Nursing pattern decay has also been reported with prolonged and unrestricted nighttime breast-feeding. The stagnation of milk about the neck of anterior teeth and the fermentation of the disaccharide lactose, a sugar found in milk, contribute to this caries process. Under usual feeding regimens neither bottle nor breast milk predispose to caries.
The typical high risk child will use a nursing bottle far beyond the first birthday. If infants are allowed prolonged access to the bottle its use may become habitual. The result is the toddler that is never seen without a bottle. These children may have a very high inappropriate caloric intake or the high fluid intake may cause the child to keep away from other foods, which leads to an overall poor nutritional outcome.
Weaning from the bottle or breast during the "terrible twos" can be extremely challenging. This struggle can be avoided by making the transition to the cup earlier in life, preferably shortly before or after the first birthday. At 4 to 6 months of age infants develop muscle control to close the mouth and may be introduced to nonliquid foods and the cup.
Bottle feeding past 12 months of age leads to a drastically increased caries risk.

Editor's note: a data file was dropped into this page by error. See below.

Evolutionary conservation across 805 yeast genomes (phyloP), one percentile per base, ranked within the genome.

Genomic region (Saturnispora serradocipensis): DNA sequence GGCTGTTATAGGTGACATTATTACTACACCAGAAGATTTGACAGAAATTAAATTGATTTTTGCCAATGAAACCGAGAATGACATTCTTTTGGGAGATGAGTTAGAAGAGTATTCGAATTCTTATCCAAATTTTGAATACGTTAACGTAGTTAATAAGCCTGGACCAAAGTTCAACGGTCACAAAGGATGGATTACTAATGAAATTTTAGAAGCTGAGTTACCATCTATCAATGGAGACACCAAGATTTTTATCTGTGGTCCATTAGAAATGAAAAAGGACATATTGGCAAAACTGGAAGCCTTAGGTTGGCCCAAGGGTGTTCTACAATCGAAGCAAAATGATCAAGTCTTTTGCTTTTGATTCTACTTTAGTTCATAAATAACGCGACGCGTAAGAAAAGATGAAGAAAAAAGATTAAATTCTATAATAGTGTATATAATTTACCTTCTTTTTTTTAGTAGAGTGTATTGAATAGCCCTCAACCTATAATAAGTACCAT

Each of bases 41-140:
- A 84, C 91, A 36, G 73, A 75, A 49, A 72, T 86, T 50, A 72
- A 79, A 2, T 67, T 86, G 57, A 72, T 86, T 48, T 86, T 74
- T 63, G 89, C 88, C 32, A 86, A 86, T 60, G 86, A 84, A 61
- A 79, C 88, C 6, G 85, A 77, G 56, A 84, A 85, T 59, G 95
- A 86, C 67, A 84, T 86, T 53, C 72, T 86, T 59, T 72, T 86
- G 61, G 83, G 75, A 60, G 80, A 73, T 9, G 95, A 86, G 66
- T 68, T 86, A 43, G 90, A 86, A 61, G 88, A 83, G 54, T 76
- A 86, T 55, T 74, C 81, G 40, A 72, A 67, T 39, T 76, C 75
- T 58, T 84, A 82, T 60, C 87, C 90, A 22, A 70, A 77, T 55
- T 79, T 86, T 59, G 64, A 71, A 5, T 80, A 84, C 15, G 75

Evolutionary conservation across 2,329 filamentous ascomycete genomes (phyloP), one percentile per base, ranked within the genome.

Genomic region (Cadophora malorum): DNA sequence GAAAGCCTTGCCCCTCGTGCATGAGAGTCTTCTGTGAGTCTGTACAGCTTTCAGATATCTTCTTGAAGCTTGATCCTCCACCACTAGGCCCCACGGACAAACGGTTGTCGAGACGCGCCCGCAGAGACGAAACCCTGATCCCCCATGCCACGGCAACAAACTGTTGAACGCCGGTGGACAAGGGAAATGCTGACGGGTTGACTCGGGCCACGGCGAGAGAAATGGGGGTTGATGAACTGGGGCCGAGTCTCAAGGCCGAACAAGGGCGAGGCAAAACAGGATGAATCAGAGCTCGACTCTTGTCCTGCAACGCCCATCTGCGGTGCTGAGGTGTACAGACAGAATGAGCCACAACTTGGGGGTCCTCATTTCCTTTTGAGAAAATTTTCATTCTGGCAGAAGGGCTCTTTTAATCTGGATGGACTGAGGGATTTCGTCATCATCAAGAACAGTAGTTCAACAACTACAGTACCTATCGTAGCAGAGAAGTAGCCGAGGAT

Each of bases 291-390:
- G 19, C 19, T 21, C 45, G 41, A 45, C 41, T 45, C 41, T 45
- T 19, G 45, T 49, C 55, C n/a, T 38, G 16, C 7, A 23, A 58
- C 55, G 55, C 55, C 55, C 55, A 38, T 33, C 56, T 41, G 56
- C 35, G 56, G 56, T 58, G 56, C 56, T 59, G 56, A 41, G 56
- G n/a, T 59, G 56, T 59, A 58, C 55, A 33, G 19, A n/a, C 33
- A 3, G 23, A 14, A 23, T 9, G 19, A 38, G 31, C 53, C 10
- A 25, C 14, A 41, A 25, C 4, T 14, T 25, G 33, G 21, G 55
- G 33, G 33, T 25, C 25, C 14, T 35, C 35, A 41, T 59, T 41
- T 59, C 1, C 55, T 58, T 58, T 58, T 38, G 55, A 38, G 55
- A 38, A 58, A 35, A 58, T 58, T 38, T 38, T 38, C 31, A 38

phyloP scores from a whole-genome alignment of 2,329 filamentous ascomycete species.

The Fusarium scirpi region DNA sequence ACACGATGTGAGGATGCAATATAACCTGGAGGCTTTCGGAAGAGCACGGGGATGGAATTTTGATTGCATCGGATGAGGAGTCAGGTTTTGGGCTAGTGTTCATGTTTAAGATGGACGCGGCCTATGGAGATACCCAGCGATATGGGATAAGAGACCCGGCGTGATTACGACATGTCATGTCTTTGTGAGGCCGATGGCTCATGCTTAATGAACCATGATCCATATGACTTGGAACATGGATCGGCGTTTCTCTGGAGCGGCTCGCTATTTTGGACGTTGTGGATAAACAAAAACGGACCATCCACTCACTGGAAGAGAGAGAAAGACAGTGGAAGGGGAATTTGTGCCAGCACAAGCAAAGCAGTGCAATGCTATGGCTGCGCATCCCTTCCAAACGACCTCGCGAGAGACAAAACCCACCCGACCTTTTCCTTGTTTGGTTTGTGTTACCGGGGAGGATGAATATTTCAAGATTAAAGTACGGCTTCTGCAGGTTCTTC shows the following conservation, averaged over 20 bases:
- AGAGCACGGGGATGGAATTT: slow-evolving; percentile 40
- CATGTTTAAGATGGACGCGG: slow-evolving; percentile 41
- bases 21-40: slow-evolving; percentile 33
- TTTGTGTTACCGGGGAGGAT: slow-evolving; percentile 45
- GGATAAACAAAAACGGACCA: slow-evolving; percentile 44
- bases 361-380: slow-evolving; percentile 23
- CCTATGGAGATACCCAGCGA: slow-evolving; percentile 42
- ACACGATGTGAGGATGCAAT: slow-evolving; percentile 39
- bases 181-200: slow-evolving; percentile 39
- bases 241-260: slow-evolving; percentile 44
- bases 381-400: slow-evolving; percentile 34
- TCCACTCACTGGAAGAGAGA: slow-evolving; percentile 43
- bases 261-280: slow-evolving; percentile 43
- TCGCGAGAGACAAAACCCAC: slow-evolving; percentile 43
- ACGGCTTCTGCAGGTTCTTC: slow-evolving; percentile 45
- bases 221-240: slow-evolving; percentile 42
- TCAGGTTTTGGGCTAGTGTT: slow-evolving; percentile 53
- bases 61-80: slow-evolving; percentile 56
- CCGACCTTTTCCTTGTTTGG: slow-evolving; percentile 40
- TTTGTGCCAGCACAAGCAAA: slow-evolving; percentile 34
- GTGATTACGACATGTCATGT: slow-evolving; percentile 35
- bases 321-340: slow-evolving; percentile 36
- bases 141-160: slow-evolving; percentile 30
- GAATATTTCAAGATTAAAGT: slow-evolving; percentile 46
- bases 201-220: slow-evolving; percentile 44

- infants should not be put to sleep with a bottle containing a liquid other than water
- infants should be encouraged to drink from a cup prior to their first birthday
- infants should be weaned from the bottle at 12-14 months of age
- infants should start to supplement their diet with nonliquids at 4-6 months of age
- juices should only be offered from a cup
- oral hygiene should be started with eruption of the first primary tooth
- within six month of eruption of the first tooth (no later than the first birthday) it is time for the first dental visit
TreatmentThe treatment options for established BBTD vary depending on how far the disease has progressed.
Very early detection of demineralization on teeth, chalky white spots or lines, may allow to remineralize teeth with fluoride application and diet modification. The first dental visit will help to evaluate your child's caries risk . Your pediatric dentist will discuss methods of disease prevention.
If obvious decay is present full coverage of the teeth with stainless steel crowns or veneered crowns is indicated. Adhesive fillings have generally a very poor prognosis on anterior primary teeth as far a retention and recurrent decay are concerned.
If decay reaches the pulp chamber pulp therapy or extractions will need to be considered. Space maintenance is in general not necessary (anterior primary teeth are usually spaced, space maintenance is a concern for posterior primary teeth).
Young pre-cooperative children may need sedation or general anesthesia to accomplish treatment. Your pediatric dentist will be able to discuss with you which behavior management option is the best for your child.
Source - http://home.flash.net/~dkennel/bottle.htm, http://www.ada.org/public/topics/decay_childhood_faq.asp